For decades, I have been watching who sells my name and address to whom. It has been informal. When junk mail arrived, I made a mental note of where they got my name and address before I tossed it in the trash. I didn't bother to write it down.
Buying the K1200GT rekindled my interest in motorcycling as something more than just transportation, so I subscribed to several motorcycle-related magazines last fall. The junk mail increased as expected.
Over the past four months or so, I have been recording the junk mail and its address source before I throw it away. Here are various motorcycle magazines that sold my name and address to junk mail advertisers, and which offers came from them:
--> Cycle World (magazine):
* Playboy magazine
* Time magazine
* Consumer Reports
* AARP (See notes 1 and 2)
* Motorcycle Classics magazine
* Robb Report Motorcycling magazine
* MotoSport.com Street catalog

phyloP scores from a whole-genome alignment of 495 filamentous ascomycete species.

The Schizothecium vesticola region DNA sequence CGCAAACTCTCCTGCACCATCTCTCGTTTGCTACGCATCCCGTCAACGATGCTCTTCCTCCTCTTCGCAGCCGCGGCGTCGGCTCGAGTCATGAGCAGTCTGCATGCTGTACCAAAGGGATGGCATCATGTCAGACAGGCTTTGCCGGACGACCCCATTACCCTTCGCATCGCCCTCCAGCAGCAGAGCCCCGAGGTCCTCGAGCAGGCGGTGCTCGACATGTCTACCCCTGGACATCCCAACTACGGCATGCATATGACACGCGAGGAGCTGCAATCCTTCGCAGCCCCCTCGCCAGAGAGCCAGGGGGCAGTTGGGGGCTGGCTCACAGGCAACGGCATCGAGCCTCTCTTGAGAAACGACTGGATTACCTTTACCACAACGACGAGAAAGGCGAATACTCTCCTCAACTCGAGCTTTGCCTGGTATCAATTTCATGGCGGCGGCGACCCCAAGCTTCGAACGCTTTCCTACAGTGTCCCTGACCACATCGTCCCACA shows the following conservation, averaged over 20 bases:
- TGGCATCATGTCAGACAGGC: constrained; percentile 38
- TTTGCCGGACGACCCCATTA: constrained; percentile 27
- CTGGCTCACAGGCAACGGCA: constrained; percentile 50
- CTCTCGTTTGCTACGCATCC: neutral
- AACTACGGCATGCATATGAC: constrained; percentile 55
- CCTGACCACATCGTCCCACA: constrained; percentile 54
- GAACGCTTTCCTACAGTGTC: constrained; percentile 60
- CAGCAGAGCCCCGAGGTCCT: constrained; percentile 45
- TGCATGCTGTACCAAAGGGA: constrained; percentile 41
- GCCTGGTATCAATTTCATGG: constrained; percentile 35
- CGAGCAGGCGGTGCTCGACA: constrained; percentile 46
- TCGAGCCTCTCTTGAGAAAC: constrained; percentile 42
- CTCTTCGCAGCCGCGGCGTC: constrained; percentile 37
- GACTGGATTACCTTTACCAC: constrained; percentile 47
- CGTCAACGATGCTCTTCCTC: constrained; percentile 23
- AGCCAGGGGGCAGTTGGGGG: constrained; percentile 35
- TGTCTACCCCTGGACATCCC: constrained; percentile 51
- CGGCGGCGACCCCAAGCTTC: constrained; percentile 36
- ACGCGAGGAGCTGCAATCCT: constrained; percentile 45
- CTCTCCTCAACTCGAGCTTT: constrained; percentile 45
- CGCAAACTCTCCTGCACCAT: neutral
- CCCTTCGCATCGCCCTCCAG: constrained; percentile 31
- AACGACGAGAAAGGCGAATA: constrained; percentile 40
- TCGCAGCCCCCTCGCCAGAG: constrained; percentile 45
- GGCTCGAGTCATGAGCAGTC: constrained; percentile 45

* Southern California Ducati (dealership)
--> Motorcycle Consumer News (MCN):
* AMA - American Motorcyclist Association
* Road Runner - Motorcycle Touring and Travel
* Consumer Reports
* Stereophile magazine
(Nothing so far, but I could have missed something.
--> Advanstar (Cycle World Motorcycle Shows):
* Queenboro Shirt Company - embroidered shirts (See note 3)
1. AARP - The letter didn't even say what AARP stands for. Yes, I know what it stands for.
2. AARP - This shows that someone is tying my motorcycle magazine subscriptions to a database that knows other, more personal information (e.g., my age).
3. Queensboro Shirt Company sent "spam" email, not a letter or postcard.
I have been tracking other magazines and name/address sources, but they aren't related to motorcycles. AARP has been particularly aggressive, using many different, unrelated sources to flood me with membership offers. I wonder how much of their budget goes to serve their membership, and how much goes to recruitment by mail?